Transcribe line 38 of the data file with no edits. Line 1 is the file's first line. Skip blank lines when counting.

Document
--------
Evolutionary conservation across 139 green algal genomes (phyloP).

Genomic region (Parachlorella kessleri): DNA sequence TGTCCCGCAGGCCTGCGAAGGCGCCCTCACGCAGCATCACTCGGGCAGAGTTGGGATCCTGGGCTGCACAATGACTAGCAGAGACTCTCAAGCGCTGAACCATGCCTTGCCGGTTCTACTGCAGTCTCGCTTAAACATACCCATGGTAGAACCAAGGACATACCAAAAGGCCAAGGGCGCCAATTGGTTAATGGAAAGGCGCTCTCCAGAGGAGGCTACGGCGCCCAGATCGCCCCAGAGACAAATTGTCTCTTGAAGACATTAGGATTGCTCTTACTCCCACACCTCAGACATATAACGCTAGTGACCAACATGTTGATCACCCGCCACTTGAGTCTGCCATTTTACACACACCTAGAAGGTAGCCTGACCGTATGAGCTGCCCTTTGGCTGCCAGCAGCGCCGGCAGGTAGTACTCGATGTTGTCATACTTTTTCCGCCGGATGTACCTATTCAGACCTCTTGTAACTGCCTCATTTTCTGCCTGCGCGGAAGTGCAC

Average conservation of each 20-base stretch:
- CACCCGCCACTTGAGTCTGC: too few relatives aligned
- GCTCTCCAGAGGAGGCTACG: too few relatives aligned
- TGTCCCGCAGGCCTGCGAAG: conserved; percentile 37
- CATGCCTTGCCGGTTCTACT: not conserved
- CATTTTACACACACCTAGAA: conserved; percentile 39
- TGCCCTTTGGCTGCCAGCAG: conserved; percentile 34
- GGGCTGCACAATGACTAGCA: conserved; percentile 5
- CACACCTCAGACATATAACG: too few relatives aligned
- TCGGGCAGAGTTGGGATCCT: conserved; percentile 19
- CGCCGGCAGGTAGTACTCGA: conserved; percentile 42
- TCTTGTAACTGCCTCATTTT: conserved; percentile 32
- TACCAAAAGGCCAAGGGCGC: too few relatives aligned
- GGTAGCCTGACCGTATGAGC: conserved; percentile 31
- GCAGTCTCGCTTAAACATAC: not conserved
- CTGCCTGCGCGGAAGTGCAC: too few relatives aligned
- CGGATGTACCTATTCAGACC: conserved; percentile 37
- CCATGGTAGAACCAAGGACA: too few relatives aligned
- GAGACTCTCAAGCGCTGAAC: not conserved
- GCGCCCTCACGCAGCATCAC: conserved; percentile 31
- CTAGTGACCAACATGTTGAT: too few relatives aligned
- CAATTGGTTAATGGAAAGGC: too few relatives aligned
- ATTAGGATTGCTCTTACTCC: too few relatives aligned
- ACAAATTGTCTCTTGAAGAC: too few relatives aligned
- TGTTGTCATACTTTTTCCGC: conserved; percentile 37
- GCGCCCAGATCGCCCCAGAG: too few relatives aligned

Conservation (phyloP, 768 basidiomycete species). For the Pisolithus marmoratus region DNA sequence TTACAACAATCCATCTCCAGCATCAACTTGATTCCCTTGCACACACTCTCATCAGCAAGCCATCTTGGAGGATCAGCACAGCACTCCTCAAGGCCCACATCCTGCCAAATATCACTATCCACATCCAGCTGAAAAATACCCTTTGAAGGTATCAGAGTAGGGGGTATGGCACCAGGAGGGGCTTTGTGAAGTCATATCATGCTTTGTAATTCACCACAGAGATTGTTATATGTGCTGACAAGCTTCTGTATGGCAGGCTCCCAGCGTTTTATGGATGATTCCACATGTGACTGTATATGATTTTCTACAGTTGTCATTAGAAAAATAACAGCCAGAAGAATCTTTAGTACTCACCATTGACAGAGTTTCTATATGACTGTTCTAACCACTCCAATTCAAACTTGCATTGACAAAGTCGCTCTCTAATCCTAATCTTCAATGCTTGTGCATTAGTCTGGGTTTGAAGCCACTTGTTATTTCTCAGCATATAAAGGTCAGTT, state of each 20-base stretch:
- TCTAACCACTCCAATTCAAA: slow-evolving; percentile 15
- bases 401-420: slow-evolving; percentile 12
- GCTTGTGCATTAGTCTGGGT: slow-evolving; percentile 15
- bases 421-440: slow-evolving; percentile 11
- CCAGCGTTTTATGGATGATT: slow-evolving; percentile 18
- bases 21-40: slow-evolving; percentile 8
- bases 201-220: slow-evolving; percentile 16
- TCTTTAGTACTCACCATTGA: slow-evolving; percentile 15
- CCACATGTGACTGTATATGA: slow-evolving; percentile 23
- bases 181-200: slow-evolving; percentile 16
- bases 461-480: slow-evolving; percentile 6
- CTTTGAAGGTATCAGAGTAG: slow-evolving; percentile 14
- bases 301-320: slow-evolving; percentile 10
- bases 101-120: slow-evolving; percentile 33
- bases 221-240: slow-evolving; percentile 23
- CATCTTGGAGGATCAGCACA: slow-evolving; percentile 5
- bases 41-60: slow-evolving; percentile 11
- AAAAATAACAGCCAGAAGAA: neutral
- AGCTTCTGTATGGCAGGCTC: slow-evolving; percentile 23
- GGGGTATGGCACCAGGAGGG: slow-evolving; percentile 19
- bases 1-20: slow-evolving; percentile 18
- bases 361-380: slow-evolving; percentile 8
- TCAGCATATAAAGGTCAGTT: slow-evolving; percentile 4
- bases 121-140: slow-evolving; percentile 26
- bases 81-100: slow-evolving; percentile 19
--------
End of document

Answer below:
- CCACATGTGACTGTATATGA: slow-evolving; percentile 23